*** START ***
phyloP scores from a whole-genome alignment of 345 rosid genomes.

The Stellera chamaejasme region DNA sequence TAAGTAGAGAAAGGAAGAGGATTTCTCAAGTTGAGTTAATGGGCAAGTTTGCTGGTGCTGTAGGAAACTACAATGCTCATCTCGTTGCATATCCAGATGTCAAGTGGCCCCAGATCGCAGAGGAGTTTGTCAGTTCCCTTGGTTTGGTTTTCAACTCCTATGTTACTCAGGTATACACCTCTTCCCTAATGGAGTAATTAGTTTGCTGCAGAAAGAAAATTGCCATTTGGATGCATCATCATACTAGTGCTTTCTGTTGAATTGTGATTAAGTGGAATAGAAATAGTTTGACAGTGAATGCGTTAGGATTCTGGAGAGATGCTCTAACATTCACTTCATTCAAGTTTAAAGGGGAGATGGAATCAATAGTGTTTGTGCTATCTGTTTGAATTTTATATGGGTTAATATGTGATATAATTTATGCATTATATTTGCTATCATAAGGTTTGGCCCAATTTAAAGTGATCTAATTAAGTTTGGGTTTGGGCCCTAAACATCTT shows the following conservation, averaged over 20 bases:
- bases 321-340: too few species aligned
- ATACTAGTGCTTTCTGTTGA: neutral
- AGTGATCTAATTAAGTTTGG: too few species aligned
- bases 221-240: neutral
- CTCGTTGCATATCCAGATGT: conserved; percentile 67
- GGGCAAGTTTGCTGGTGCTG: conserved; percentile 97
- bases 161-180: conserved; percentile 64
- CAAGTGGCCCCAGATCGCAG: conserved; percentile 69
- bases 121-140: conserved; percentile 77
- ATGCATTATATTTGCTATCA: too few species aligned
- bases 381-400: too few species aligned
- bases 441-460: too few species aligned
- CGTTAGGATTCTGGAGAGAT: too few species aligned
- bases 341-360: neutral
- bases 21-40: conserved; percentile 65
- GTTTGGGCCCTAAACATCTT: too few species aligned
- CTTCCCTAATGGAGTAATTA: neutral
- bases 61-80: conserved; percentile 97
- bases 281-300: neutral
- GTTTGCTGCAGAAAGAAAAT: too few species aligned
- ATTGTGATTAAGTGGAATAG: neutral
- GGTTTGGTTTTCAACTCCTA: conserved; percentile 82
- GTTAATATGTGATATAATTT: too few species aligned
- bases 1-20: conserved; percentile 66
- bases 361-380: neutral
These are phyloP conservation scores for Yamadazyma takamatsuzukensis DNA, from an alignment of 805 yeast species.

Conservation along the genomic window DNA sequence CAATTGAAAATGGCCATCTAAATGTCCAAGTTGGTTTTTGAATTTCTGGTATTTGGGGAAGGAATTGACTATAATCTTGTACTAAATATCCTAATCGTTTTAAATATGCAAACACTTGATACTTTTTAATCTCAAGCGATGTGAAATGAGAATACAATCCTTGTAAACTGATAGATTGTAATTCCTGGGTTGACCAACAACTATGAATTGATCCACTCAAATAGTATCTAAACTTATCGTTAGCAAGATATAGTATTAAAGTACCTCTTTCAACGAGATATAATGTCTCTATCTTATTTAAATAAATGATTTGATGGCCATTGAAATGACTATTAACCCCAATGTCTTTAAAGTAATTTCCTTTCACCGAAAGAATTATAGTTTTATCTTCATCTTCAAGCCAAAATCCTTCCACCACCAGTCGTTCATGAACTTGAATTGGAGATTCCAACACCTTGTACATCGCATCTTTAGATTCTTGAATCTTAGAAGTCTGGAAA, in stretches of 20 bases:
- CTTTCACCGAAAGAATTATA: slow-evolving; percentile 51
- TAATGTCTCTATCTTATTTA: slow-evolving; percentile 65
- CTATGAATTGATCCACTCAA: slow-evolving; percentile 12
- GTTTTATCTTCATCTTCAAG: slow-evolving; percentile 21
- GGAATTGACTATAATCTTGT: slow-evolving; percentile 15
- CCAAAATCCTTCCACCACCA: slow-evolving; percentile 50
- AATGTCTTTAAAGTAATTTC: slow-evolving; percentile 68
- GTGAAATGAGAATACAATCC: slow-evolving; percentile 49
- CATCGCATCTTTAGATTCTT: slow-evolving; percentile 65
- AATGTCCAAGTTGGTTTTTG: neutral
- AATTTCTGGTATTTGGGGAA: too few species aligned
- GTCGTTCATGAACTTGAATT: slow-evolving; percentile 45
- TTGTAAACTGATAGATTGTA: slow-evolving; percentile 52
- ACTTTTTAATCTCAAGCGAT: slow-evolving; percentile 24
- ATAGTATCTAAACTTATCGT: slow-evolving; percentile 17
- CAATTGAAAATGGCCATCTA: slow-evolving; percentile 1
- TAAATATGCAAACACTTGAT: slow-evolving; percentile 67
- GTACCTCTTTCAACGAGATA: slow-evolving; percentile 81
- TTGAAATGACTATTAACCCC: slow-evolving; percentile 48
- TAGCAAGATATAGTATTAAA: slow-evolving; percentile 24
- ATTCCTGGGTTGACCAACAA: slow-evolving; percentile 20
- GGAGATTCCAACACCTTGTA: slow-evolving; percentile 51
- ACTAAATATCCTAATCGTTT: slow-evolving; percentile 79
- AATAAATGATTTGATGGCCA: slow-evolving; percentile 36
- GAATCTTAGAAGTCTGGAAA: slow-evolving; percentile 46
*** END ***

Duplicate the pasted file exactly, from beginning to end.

phyloP scores from a whole-genome alignment of 345 rosid genomes.

The Stellera chamaejasme region DNA sequence TAAGTAGAGAAAGGAAGAGGATTTCTCAAGTTGAGTTAATGGGCAAGTTTGCTGGTGCTGTAGGAAACTACAATGCTCATCTCGTTGCATATCCAGATGTCAAGTGGCCCCAGATCGCAGAGGAGTTTGTCAGTTCCCTTGGTTTGGTTTTCAACTCCTATGTTACTCAGGTATACACCTCTTCCCTAATGGAGTAATTAGTTTGCTGCAGAAAGAAAATTGCCATTTGGATGCATCATCATACTAGTGCTTTCTGTTGAATTGTGATTAAGTGGAATAGAAATAGTTTGACAGTGAATGCGTTAGGATTCTGGAGAGATGCTCTAACATTCACTTCATTCAAGTTTAAAGGGGAGATGGAATCAATAGTGTTTGTGCTATCTGTTTGAATTTTATATGGGTTAATATGTGATATAATTTATGCATTATATTTGCTATCATAAGGTTTGGCCCAATTTAAAGTGATCTAATTAAGTTTGGGTTTGGGCCCTAAACATCTT shows the following conservation, averaged over 20 bases:
- bases 321-340: too few species aligned
- ATACTAGTGCTTTCTGTTGA: neutral
- AGTGATCTAATTAAGTTTGG: too few species aligned
- bases 221-240: neutral
- CTCGTTGCATATCCAGATGT: conserved; percentile 67
- GGGCAAGTTTGCTGGTGCTG: conserved; percentile 97
- bases 161-180: conserved; percentile 64
- CAAGTGGCCCCAGATCGCAG: conserved; percentile 69
- bases 121-140: conserved; percentile 77
- ATGCATTATATTTGCTATCA: too few species aligned
- bases 381-400: too few species aligned
- bases 441-460: too few species aligned
- CGTTAGGATTCTGGAGAGAT: too few species aligned
- bases 341-360: neutral
- bases 21-40: conserved; percentile 65
- GTTTGGGCCCTAAACATCTT: too few species aligned
- CTTCCCTAATGGAGTAATTA: neutral
- bases 61-80: conserved; percentile 97
- bases 281-300: neutral
- GTTTGCTGCAGAAAGAAAAT: too few species aligned
- ATTGTGATTAAGTGGAATAG: neutral
- GGTTTGGTTTTCAACTCCTA: conserved; percentile 82
- GTTAATATGTGATATAATTT: too few species aligned
- bases 1-20: conserved; percentile 66
- bases 361-380: neutral
These are phyloP conservation scores for Yamadazyma takamatsuzukensis DNA, from an alignment of 805 yeast species.

Conservation along the genomic window DNA sequence CAATTGAAAATGGCCATCTAAATGTCCAAGTTGGTTTTTGAATTTCTGGTATTTGGGGAAGGAATTGACTATAATCTTGTACTAAATATCCTAATCGTTTTAAATATGCAAACACTTGATACTTTTTAATCTCAAGCGATGTGAAATGAGAATACAATCCTTGTAAACTGATAGATTGTAATTCCTGGGTTGACCAACAACTATGAATTGATCCACTCAAATAGTATCTAAACTTATCGTTAGCAAGATATAGTATTAAAGTACCTCTTTCAACGAGATATAATGTCTCTATCTTATTTAAATAAATGATTTGATGGCCATTGAAATGACTATTAACCCCAATGTCTTTAAAGTAATTTCCTTTCACCGAAAGAATTATAGTTTTATCTTCATCTTCAAGCCAAAATCCTTCCACCACCAGTCGTTCATGAACTTGAATTGGAGATTCCAACACCTTGTACATCGCATCTTTAGATTCTTGAATCTTAGAAGTCTGGAAA, in stretches of 20 bases:
- CTTTCACCGAAAGAATTATA: slow-evolving; percentile 51
- TAATGTCTCTATCTTATTTA: slow-evolving; percentile 65
- CTATGAATTGATCCACTCAA: slow-evolving; percentile 12
- GTTTTATCTTCATCTTCAAG: slow-evolving; percentile 21
- GGAATTGACTATAATCTTGT: slow-evolving; percentile 15
- CCAAAATCCTTCCACCACCA: slow-evolving; percentile 50
- AATGTCTTTAAAGTAATTTC: slow-evolving; percentile 68
- GTGAAATGAGAATACAATCC: slow-evolving; percentile 49
- CATCGCATCTTTAGATTCTT: slow-evolving; percentile 65
- AATGTCCAAGTTGGTTTTTG: neutral
- AATTTCTGGTATTTGGGGAA: too few species aligned
- GTCGTTCATGAACTTGAATT: slow-evolving; percentile 45
- TTGTAAACTGATAGATTGTA: slow-evolving; percentile 52
- ACTTTTTAATCTCAAGCGAT: slow-evolving; percentile 24
- ATAGTATCTAAACTTATCGT: slow-evolving; percentile 17
- CAATTGAAAATGGCCATCTA: slow-evolving; percentile 1
- TAAATATGCAAACACTTGAT: slow-evolving; percentile 67
- GTACCTCTTTCAACGAGATA: slow-evolving; percentile 81
- TTGAAATGACTATTAACCCC: slow-evolving; percentile 48
- TAGCAAGATATAGTATTAAA: slow-evolving; percentile 24
- ATTCCTGGGTTGACCAACAA: slow-evolving; percentile 20
- GGAGATTCCAACACCTTGTA: slow-evolving; percentile 51
- ACTAAATATCCTAATCGTTT: slow-evolving; percentile 79
- AATAAATGATTTGATGGCCA: slow-evolving; percentile 36
- GAATCTTAGAAGTCTGGAAA: slow-evolving; percentile 46